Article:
One of the most influential approaches to understanding the long-term history and nature of protest and insurrection has come from the American sociologist Charles Tilly.




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Tilly’s studies of European history have identified two key characteristics.

First, forms of protest change across time as a function of wider changes in economic and political structures. The food riots of pre-industrial society, for instance, gave way to the strikes and political demonstrations of the modern world.

And today, the transnational reach of Extinction Rebellion is symptomatic of a new global age. There are also new protest tactics emerging, such as the flashmobs and Lennon walls in Hong Kong.

The Extinction Rebellion movement has organised climate change protests in scores of cities, including across Australia.
Bianca de Marchi/AAP

Tilly’s second theory was that collective protest, both peaceful and violent, is endemic rather than confined to years of spectacular revolutionary upheaval, such as 1789 or 1917. It is a continuing expression of conflict between “contenders” for power, including the state. It is part of the historical fabric of all societies.

Even in a stable and prosperous country like Australia in 2019, there is a deep cynicism around a commitment to the common good. This has been created by a lack of clear leadership on climate change and energy policy, self-serving corporate governance and fortress politics.

All this suggests that Prime Minister Scott Morrison is not only whistling in the wind if he thinks that he can dictate the nature of and even reduce protest in contemporary Australia – he is also ignorant of its history.The Conversation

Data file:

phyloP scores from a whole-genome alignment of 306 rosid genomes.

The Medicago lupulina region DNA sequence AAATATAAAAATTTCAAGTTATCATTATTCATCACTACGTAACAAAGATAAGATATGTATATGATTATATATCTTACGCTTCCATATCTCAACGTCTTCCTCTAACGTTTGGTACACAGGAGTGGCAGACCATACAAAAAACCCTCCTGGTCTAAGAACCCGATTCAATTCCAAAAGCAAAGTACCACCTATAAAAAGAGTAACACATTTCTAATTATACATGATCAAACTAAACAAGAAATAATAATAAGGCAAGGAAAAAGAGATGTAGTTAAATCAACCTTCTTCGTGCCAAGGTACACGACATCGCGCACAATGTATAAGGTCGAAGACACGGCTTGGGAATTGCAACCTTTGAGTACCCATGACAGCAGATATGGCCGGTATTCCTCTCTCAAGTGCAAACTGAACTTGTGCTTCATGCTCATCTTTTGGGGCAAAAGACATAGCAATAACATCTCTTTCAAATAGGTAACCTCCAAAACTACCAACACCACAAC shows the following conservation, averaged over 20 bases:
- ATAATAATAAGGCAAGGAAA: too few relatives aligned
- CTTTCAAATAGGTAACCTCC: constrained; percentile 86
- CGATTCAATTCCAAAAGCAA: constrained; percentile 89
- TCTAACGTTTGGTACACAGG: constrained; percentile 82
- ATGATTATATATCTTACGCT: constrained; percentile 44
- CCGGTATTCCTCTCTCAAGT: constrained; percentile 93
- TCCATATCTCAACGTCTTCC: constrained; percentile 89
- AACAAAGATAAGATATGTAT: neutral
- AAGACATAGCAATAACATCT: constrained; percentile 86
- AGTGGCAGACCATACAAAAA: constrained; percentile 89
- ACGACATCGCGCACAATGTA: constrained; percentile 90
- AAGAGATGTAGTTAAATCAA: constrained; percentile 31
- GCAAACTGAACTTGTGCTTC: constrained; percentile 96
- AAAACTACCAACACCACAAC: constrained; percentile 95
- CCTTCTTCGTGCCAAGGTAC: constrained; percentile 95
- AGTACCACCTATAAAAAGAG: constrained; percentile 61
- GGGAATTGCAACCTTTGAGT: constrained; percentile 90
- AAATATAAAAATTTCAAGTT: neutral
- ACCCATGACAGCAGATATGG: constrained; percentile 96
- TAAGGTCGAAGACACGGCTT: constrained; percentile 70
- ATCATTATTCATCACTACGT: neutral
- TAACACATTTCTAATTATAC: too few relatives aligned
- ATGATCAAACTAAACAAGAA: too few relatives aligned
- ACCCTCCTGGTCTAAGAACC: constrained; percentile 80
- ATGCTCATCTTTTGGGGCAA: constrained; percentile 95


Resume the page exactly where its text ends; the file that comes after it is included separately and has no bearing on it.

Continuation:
Peter McPhee, Emeritus professor, University of Melbourne

This article is republished from The Conversation under a Creative Commons license. Read the original article.

Why Australia can no longer avoid responsibility for its citizens held in Syria



Detention camps in Syria hold about 100,000 Syrian and foreign family members of IS suspects.
Murtaja Lateef/EPA

Anthony Billingsley, UNSW

The small number of Australians being held in prison camps in northern Syria has been an ongoing, albeit low-level, challenge for the Australian government. There are believed to be eight Australian fighters for the Islamic State in captivity, along with around 60 Australian women and children.

Despite its reluctance, the Australian government may eventually feel obliged to bring many or all these people home.

So far, the Australian public seems to have accepted the government’s line that it’s too dangerous to extract them from Syria. As Prime Minister Scott Morrison succinctly put it:

I’m not going to put any Australians in harm’s way.

An increasingly untenable position

The government believes there are valid security concerns in bringing these people back to Australia. Home Affairs Minister Peter Dutton has claimed some of the women are “hardcore” and “have the potential and capacity to come back here and cause a mass casualty event”.

Identifying these people, gathering evidence about their crimes and managing domestic fears would be a big challenge.

However, the government’s position on extracting them from Syria has become less tenable after the Turkish invasion of northern Syria in October. This followed US President Donald Trump’s announced withdrawal of the American military buffer in the region.

The invasion added uncertainty to an already fraught situation. The Kurdish-dominated Syrian Democratic Forces, who were central to the defeat of the Islamic State, were compelled to reinforce their forces on the border with Turkey.




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Many of their forces have been engaged in controlling prison camps in northern Syria, where about 12,000 men and boys suspected of Islamic State ties, including 2,000 to 4,000 foreigners from almost 50 countries, are held. Some camps also hold about 100,000 Syrian and foreign family members of IS suspects.